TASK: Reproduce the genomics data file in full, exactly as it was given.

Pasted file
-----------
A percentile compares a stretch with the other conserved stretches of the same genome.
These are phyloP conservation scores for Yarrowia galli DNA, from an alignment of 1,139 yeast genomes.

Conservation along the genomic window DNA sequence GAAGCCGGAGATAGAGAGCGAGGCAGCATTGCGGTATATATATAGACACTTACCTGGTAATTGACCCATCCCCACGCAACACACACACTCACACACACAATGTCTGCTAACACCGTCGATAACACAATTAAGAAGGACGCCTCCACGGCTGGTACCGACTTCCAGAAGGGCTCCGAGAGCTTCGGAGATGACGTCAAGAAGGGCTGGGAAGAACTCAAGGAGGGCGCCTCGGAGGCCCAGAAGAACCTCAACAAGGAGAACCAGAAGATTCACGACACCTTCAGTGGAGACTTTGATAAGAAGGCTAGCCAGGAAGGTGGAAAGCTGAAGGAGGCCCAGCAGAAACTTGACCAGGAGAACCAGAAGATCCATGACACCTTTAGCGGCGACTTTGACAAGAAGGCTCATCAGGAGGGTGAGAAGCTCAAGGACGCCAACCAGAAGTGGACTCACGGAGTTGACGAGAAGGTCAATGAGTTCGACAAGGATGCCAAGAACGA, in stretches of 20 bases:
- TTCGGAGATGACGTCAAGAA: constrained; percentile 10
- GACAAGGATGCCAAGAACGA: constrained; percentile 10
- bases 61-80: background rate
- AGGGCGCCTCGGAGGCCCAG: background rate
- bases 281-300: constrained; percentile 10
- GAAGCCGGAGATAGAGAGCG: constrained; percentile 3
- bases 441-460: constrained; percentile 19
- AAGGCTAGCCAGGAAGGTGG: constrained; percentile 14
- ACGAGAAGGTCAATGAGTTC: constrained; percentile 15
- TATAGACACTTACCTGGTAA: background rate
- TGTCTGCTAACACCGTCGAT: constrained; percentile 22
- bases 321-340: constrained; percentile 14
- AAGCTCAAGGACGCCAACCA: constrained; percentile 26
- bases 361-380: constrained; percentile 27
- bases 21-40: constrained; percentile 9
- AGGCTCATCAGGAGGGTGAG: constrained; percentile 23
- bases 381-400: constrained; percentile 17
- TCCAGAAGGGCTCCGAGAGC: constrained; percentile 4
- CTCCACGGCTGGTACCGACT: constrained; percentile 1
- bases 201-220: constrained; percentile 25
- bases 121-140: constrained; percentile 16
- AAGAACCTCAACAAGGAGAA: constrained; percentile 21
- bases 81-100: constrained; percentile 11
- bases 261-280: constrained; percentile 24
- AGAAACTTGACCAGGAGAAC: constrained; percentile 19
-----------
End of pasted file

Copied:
A percentile compares a stretch with the other conserved stretches of the same genome.
These are phyloP conservation scores for Yarrowia galli DNA, from an alignment of 1,139 yeast genomes.

Conservation along the genomic window DNA sequence GAAGCCGGAGATAGAGAGCGAGGCAGCATTGCGGTATATATATAGACACTTACCTGGTAATTGACCCATCCCCACGCAACACACACACTCACACACACAATGTCTGCTAACACCGTCGATAACACAATTAAGAAGGACGCCTCCACGGCTGGTACCGACTTCCAGAAGGGCTCCGAGAGCTTCGGAGATGACGTCAAGAAGGGCTGGGAAGAACTCAAGGAGGGCGCCTCGGAGGCCCAGAAGAACCTCAACAAGGAGAACCAGAAGATTCACGACACCTTCAGTGGAGACTTTGATAAGAAGGCTAGCCAGGAAGGTGGAAAGCTGAAGGAGGCCCAGCAGAAACTTGACCAGGAGAACCAGAAGATCCATGACACCTTTAGCGGCGACTTTGACAAGAAGGCTCATCAGGAGGGTGAGAAGCTCAAGGACGCCAACCAGAAGTGGACTCACGGAGTTGACGAGAAGGTCAATGAGTTCGACAAGGATGCCAAGAACGA, in stretches of 20 bases:
- TTCGGAGATGACGTCAAGAA: constrained; percentile 10
- GACAAGGATGCCAAGAACGA: constrained; percentile 10
- bases 61-80: background rate
- AGGGCGCCTCGGAGGCCCAG: background rate
- bases 281-300: constrained; percentile 10
- GAAGCCGGAGATAGAGAGCG: constrained; percentile 3
- bases 441-460: constrained; percentile 19
- AAGGCTAGCCAGGAAGGTGG: constrained; percentile 14
- ACGAGAAGGTCAATGAGTTC: constrained; percentile 15
- TATAGACACTTACCTGGTAA: background rate
- TGTCTGCTAACACCGTCGAT: constrained; percentile 22
- bases 321-340: constrained; percentile 14
- AAGCTCAAGGACGCCAACCA: constrained; percentile 26
- bases 361-380: constrained; percentile 27
- bases 21-40: constrained; percentile 9
- AGGCTCATCAGGAGGGTGAG: constrained; percentile 23
- bases 381-400: constrained; percentile 17
- TCCAGAAGGGCTCCGAGAGC: constrained; percentile 4
- CTCCACGGCTGGTACCGACT: constrained; percentile 1
- bases 201-220: constrained; percentile 25
- bases 121-140: constrained; percentile 16
- AAGAACCTCAACAAGGAGAA: constrained; percentile 21
- bases 81-100: constrained; percentile 11
- bases 261-280: constrained; percentile 24
- AGAAACTTGACCAGGAGAAC: constrained; percentile 19